Temple of Hephaestus, Athens

Temple of Hephaestus, though in ruins, looked more complete compared to Parthenon. It was built two years prior to Parthenon in 449 BC. This one is made out of marble completely; and to me the pillars looked grand and strong enough for many more centuries. It gives a fairly good idea of Parthenon’s form had it been complete.

This temple is believed to have been dedicated to Athena and Hephaestus. Hephaestus is the Greek God for volcanoes and metal working. Athena Ergena, a form of their goddess Athena is responsible for pottery and other crafts.

But again like other temples this Temple of Hephaestus too played the role of place of worship to other religions. In 7th century it got converted to Church of St. George Akamas. In early 19th century this became the burial ground for Protestants and for many who died in Greek war of independence in 1821. After 1834 this got converted to a museum till 1930s, since then it is in its present state and I like it a lot this way.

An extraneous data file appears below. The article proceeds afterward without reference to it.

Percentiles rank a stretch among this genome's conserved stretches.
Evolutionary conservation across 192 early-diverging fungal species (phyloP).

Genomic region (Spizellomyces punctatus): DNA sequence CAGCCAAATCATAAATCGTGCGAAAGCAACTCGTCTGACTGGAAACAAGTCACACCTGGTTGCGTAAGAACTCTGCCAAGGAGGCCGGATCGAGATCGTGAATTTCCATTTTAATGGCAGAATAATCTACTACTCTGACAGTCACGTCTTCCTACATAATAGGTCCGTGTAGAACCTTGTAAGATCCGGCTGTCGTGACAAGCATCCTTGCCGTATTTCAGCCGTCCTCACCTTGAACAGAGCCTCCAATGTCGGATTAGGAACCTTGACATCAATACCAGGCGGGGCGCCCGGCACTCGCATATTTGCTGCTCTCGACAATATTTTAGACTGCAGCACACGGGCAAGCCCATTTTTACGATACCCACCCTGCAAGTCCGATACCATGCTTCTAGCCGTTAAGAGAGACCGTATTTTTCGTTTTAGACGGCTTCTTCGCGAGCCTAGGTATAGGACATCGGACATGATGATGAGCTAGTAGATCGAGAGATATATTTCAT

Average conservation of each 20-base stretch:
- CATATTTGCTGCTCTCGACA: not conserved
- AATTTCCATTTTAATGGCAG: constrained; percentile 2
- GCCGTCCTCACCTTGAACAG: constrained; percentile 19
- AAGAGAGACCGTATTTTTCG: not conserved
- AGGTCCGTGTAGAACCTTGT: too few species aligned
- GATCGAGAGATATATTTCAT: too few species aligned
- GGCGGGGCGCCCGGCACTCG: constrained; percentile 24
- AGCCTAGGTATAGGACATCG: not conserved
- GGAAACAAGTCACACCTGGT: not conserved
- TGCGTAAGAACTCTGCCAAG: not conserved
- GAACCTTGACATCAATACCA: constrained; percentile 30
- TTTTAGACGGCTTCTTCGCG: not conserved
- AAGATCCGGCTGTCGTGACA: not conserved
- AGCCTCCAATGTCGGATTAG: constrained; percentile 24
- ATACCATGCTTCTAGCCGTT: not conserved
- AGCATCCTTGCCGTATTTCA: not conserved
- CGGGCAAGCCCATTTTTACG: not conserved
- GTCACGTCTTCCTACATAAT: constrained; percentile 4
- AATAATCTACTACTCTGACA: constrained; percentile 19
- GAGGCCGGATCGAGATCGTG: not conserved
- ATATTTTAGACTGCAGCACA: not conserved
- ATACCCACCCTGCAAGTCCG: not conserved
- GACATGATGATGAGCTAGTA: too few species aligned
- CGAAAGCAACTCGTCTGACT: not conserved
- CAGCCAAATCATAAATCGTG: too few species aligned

This is the best preserved temple I saw in Athens and liked it more after seeing the sad state Parthenon was in. The interior is out of bounds for public. There were huge statues of Athena and Hephaestus, but now it is empty, the walls have well preserved engravings and sculptures with different themes in all four sides. The frieze on the east front of the Temple, facing the Ancient Agora has sculptures depicting the labors of Hercules.

I have tried to capture this grand monument from various angles; the light was good that day thankfully!

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Our World Tuesday

Agora and Other Archeological Sites, Athens
Parthenon, Athens

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